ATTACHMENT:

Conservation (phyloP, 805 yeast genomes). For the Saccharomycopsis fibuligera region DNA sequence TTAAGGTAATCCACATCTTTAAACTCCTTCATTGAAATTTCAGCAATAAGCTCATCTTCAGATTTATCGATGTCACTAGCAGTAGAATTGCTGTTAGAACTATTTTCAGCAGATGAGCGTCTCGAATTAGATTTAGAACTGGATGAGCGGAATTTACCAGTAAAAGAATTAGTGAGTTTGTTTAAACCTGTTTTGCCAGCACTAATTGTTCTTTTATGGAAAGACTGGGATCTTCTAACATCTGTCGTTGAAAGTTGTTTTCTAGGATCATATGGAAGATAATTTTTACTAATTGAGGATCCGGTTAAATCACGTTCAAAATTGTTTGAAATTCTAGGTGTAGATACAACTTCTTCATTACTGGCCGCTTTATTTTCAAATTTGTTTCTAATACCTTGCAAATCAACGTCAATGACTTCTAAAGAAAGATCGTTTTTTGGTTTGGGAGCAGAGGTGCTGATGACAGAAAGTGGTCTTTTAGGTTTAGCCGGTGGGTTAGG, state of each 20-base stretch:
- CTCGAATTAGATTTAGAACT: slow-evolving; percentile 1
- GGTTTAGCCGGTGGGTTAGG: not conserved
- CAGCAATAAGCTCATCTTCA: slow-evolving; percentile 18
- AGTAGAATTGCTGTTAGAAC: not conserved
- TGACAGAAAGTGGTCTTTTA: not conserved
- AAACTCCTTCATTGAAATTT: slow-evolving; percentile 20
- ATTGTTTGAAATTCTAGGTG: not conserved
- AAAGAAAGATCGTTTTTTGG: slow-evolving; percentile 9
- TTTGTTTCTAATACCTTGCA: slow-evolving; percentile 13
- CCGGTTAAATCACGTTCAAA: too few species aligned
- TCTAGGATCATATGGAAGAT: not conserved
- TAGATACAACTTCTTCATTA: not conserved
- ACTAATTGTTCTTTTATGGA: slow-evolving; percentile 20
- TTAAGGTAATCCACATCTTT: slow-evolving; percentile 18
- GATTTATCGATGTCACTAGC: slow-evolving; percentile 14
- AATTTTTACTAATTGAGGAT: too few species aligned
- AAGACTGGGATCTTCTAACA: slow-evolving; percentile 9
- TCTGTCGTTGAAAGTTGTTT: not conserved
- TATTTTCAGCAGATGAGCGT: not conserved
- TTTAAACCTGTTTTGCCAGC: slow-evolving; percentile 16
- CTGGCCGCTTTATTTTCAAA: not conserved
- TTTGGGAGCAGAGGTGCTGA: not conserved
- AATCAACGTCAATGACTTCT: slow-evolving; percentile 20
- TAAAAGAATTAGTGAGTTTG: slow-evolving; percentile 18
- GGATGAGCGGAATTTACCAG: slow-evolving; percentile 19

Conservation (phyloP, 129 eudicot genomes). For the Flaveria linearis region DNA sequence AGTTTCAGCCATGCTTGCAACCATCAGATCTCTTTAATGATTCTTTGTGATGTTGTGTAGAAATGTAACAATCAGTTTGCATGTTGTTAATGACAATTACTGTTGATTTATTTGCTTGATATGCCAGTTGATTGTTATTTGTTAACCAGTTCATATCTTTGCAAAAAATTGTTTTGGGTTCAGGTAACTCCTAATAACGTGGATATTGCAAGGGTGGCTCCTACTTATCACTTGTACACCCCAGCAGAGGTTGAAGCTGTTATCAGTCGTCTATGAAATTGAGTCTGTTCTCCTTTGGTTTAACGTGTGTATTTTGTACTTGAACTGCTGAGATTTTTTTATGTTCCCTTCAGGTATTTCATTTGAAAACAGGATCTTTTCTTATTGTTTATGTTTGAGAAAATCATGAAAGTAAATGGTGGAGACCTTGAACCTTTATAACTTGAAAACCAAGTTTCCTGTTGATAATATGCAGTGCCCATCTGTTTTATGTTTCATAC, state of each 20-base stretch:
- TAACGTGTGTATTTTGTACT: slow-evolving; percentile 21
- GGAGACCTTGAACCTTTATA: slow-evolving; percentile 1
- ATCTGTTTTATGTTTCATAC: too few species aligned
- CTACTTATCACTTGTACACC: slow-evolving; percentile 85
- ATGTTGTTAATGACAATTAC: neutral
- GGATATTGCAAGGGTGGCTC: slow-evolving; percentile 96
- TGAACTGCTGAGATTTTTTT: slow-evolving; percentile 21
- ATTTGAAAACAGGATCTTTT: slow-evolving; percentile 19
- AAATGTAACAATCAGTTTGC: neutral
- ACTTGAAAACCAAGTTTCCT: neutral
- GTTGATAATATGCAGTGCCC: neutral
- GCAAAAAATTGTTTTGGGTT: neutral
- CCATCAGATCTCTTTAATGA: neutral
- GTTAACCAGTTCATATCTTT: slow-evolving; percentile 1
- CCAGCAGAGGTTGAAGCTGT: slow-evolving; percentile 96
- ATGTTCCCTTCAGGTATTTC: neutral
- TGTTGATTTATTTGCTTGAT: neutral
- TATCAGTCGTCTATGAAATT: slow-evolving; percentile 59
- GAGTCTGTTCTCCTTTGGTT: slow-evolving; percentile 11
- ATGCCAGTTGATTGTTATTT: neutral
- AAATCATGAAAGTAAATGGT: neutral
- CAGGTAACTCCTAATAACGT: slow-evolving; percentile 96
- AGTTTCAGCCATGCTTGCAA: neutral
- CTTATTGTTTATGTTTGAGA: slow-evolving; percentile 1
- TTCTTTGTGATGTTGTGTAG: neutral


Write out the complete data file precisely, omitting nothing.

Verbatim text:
Conservation (phyloP, 805 yeast genomes). For the Saccharomycopsis fibuligera region DNA sequence TTAAGGTAATCCACATCTTTAAACTCCTTCATTGAAATTTCAGCAATAAGCTCATCTTCAGATTTATCGATGTCACTAGCAGTAGAATTGCTGTTAGAACTATTTTCAGCAGATGAGCGTCTCGAATTAGATTTAGAACTGGATGAGCGGAATTTACCAGTAAAAGAATTAGTGAGTTTGTTTAAACCTGTTTTGCCAGCACTAATTGTTCTTTTATGGAAAGACTGGGATCTTCTAACATCTGTCGTTGAAAGTTGTTTTCTAGGATCATATGGAAGATAATTTTTACTAATTGAGGATCCGGTTAAATCACGTTCAAAATTGTTTGAAATTCTAGGTGTAGATACAACTTCTTCATTACTGGCCGCTTTATTTTCAAATTTGTTTCTAATACCTTGCAAATCAACGTCAATGACTTCTAAAGAAAGATCGTTTTTTGGTTTGGGAGCAGAGGTGCTGATGACAGAAAGTGGTCTTTTAGGTTTAGCCGGTGGGTTAGG, state of each 20-base stretch:
- CTCGAATTAGATTTAGAACT: slow-evolving; percentile 1
- GGTTTAGCCGGTGGGTTAGG: not conserved
- CAGCAATAAGCTCATCTTCA: slow-evolving; percentile 18
- AGTAGAATTGCTGTTAGAAC: not conserved
- TGACAGAAAGTGGTCTTTTA: not conserved
- AAACTCCTTCATTGAAATTT: slow-evolving; percentile 20
- ATTGTTTGAAATTCTAGGTG: not conserved
- AAAGAAAGATCGTTTTTTGG: slow-evolving; percentile 9
- TTTGTTTCTAATACCTTGCA: slow-evolving; percentile 13
- CCGGTTAAATCACGTTCAAA: too few species aligned
- TCTAGGATCATATGGAAGAT: not conserved
- TAGATACAACTTCTTCATTA: not conserved
- ACTAATTGTTCTTTTATGGA: slow-evolving; percentile 20
- TTAAGGTAATCCACATCTTT: slow-evolving; percentile 18
- GATTTATCGATGTCACTAGC: slow-evolving; percentile 14
- AATTTTTACTAATTGAGGAT: too few species aligned
- AAGACTGGGATCTTCTAACA: slow-evolving; percentile 9
- TCTGTCGTTGAAAGTTGTTT: not conserved
- TATTTTCAGCAGATGAGCGT: not conserved
- TTTAAACCTGTTTTGCCAGC: slow-evolving; percentile 16
- CTGGCCGCTTTATTTTCAAA: not conserved
- TTTGGGAGCAGAGGTGCTGA: not conserved
- AATCAACGTCAATGACTTCT: slow-evolving; percentile 20
- TAAAAGAATTAGTGAGTTTG: slow-evolving; percentile 18
- GGATGAGCGGAATTTACCAG: slow-evolving; percentile 19

Conservation (phyloP, 129 eudicot genomes). For the Flaveria linearis region DNA sequence AGTTTCAGCCATGCTTGCAACCATCAGATCTCTTTAATGATTCTTTGTGATGTTGTGTAGAAATGTAACAATCAGTTTGCATGTTGTTAATGACAATTACTGTTGATTTATTTGCTTGATATGCCAGTTGATTGTTATTTGTTAACCAGTTCATATCTTTGCAAAAAATTGTTTTGGGTTCAGGTAACTCCTAATAACGTGGATATTGCAAGGGTGGCTCCTACTTATCACTTGTACACCCCAGCAGAGGTTGAAGCTGTTATCAGTCGTCTATGAAATTGAGTCTGTTCTCCTTTGGTTTAACGTGTGTATTTTGTACTTGAACTGCTGAGATTTTTTTATGTTCCCTTCAGGTATTTCATTTGAAAACAGGATCTTTTCTTATTGTTTATGTTTGAGAAAATCATGAAAGTAAATGGTGGAGACCTTGAACCTTTATAACTTGAAAACCAAGTTTCCTGTTGATAATATGCAGTGCCCATCTGTTTTATGTTTCATAC, state of each 20-base stretch:
- TAACGTGTGTATTTTGTACT: slow-evolving; percentile 21
- GGAGACCTTGAACCTTTATA: slow-evolving; percentile 1
- ATCTGTTTTATGTTTCATAC: too few species aligned
- CTACTTATCACTTGTACACC: slow-evolving; percentile 85
- ATGTTGTTAATGACAATTAC: neutral
- GGATATTGCAAGGGTGGCTC: slow-evolving; percentile 96
- TGAACTGCTGAGATTTTTTT: slow-evolving; percentile 21
- ATTTGAAAACAGGATCTTTT: slow-evolving; percentile 19
- AAATGTAACAATCAGTTTGC: neutral
- ACTTGAAAACCAAGTTTCCT: neutral
- GTTGATAATATGCAGTGCCC: neutral
- GCAAAAAATTGTTTTGGGTT: neutral
- CCATCAGATCTCTTTAATGA: neutral
- GTTAACCAGTTCATATCTTT: slow-evolving; percentile 1
- CCAGCAGAGGTTGAAGCTGT: slow-evolving; percentile 96
- ATGTTCCCTTCAGGTATTTC: neutral
- TGTTGATTTATTTGCTTGAT: neutral
- TATCAGTCGTCTATGAAATT: slow-evolving; percentile 59
- GAGTCTGTTCTCCTTTGGTT: slow-evolving; percentile 11
- ATGCCAGTTGATTGTTATTT: neutral
- AAATCATGAAAGTAAATGGT: neutral
- CAGGTAACTCCTAATAACGT: slow-evolving; percentile 96
- AGTTTCAGCCATGCTTGCAA: neutral
- CTTATTGTTTATGTTTGAGA: slow-evolving; percentile 1
- TTCTTTGTGATGTTGTGTAG: neutral